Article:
Hiero II of Syracuse

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Coin of Hiero II of Syracuse
Zeus' sacrificial altar built by Hiëro II in Syracuse

Hiero II (Greek: Ἱέρων Β΄; c. 308 BC – 215 BC), also called Hieron II, was the Greek tyrant of Syracuse, Greek Sicily, from 275 to 215 BC, and the illegitimate son of a Syracusan noble, Hierocles, who claimed descent from Gelon.[1] He was a former general of Pyrrhus of Epirus and an important figure of the First Punic War.[2] He figures in the story of famed thinker Archimedes shouting "Eureka".

Rise to power[edit]

Image of Philistis (left), the wife of Hiero II, from a coin.

On the departure of Pyrrhus from Sicily (275 BC) the Syracusan army and citizens appointed him commander of the troops. He strengthened his position by marrying the daughter of Leptines, the leading citizen. In the meantime, the Mamertines, a body of Campanian mercenaries who had been employed by Agathocles, had seized the stronghold of Messina, and proceeded in harassing the Syracusans. They were finally defeated in a pitched battle near Mylae along the Longanus river by Hiero, who was only prevented from capturing Messina by Carthaginian interference. His grateful countrymen then made him king (275).[1]

First Punic War[edit]

In 264 BC he again returned to the attack, and the Mamertines called in the aid of Rome.[3] Hiero at once joined the Punic leader Hanno, who had recently landed in Sicily; but fighting a battle to an inconclusive outcome with the Romans led by the consul Appius Claudius Caudex, he withdrew to Syracuse.[4][1]

Pressed by the Roman forces, in 263 he concluded a treaty with Rome, by which he was to rule over the south-east of Sicily and the eastern coast as far as Tauromenium.[1][4]

After the Punic War[edit]

From this time until his death in 215 BC he remained loyal to the Romans, and frequently assisted them with men and provisions during the Punic war.[5] He kept up a powerful fleet for defensive purposes, and employed his famous kinsman Archimedes in the construction of those engines that, at a later date, played so important a part during the siege of Syracuse by the Romans.[1]

Connection to the "eureka" story[edit]

According to a story told by Vitruvius,[6] Hiero suspected he was being cheated by the goldsmith to whom he had supplied the gold to make a votive crown for a temple. He asked Archimedes to find out if all the gold had been used, as had been agreed. Archimedes, on discovering the principle of displacement needed to measure the density of the crown is said to have shouted "eureka, eureka!" while running naked through Syracuse. Supposedly, it was while noticing the rise in water level when getting a bath tub that Archimedes realized he could use water-displacement to measure the crown's irregular shape, and in his excitement about the discovery he dashed outside cheering and forgot to dress himself first. Vitruvius concludes this story by stating that Archimedes' method successfully detected the goldsmith's fraud; the smith had indeed taken some of the gold and substituted silver instead.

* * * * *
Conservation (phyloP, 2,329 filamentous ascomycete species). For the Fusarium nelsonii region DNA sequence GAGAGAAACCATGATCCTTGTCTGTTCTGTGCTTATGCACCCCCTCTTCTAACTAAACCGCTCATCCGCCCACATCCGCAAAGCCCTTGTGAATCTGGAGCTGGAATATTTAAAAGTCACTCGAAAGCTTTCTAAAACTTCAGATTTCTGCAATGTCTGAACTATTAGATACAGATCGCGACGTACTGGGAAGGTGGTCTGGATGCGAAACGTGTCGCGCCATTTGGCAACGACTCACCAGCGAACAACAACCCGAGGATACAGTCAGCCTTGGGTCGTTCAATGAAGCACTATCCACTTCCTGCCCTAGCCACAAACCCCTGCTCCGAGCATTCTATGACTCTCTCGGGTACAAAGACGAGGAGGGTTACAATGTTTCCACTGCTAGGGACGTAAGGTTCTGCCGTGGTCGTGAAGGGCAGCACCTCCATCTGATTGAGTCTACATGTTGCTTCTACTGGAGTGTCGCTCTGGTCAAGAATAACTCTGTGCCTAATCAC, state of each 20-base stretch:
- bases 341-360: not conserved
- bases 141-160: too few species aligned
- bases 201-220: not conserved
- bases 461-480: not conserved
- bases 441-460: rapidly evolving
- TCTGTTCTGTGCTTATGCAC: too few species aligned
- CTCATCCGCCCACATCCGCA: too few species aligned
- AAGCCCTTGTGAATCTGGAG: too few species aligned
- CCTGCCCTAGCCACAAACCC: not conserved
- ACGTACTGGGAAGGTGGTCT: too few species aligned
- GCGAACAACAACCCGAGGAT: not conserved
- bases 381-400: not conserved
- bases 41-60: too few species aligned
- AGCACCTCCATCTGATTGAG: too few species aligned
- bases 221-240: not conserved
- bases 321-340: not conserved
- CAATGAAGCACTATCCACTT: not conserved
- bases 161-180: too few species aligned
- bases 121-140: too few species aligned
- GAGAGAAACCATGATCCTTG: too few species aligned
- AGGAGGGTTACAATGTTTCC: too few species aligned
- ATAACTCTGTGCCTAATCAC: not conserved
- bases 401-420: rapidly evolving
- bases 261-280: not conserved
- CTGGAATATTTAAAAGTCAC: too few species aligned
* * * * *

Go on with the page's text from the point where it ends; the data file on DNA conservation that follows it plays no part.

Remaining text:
Legacy and honors[edit]

A picture of the prosperity of Syracuse during his rule is given in the sixteenth idyll of Theocritus, his favourite poet.[1][7]

In the 16th century treatise The Prince (Chapter 6), Machiavelli cites Hiero as an exceptionally virtuous man and a rare example of someone who rose to princely power from previously being a private individual, comparing him to Moses, Cyrus, Theseus, and Romulus.


  1. ^ a b c d e f  One or more of the preceding sentences incorporates text from a publication now in the public domainChisholm, Hugh, ed. (1911). "Hiero s.v. Hiero II.". Encyclopædia Britannica. Vol. 13 (11th ed.). Cambridge University Press. p. 453.
  2. ^ "The Rise of Hiero" from Polybius, Histories at Perseus
  3. ^ "Hiero and Rome" from Polybius, Histories at Perseus
  4. ^ a b Polybius i. 8–16; Zonaras Viii. 9.
  5. ^ Livy xxi. 49–51, xxii. 37, xxiii. 21.
  6. ^ De architectura IX, Preface, 9-12.
  7. ^ Diod. Sic. xxii. 24-xxvi. 24; Polybius i. 8-vu. 7; Justin xxiii. 4.

Further reading[edit]

  • de Lisle, Christopher (2022). "The Autocratic Theatre of Hieron". In Csapo, Eric; Goette, Hans Rupprecht; Green, J. Richard; Le Guen, Brigitte; Paillard, Elodie; Stoop, Jelle; Wilson, Peter (eds.). Theatre and Autocracy in the Ancient World. Walter de Gruyter GmbH & Co KG. pp. 55–69. ISBN 978-3-11-098038-7.
  • Lehmler, Caroline (2005). Syrakus unter Agathokles und Hieron II.: die Verbindung von Kultur und Macht in einer hellenistischen Metropole. Berlin: Verlag Antike. ISBN 978-3-938032-07-7.
Preceded by:
Controlled by Pyrrhus of Epirus
Tyrant of Syracuse
275 BC – 215 BC
Succeeded by: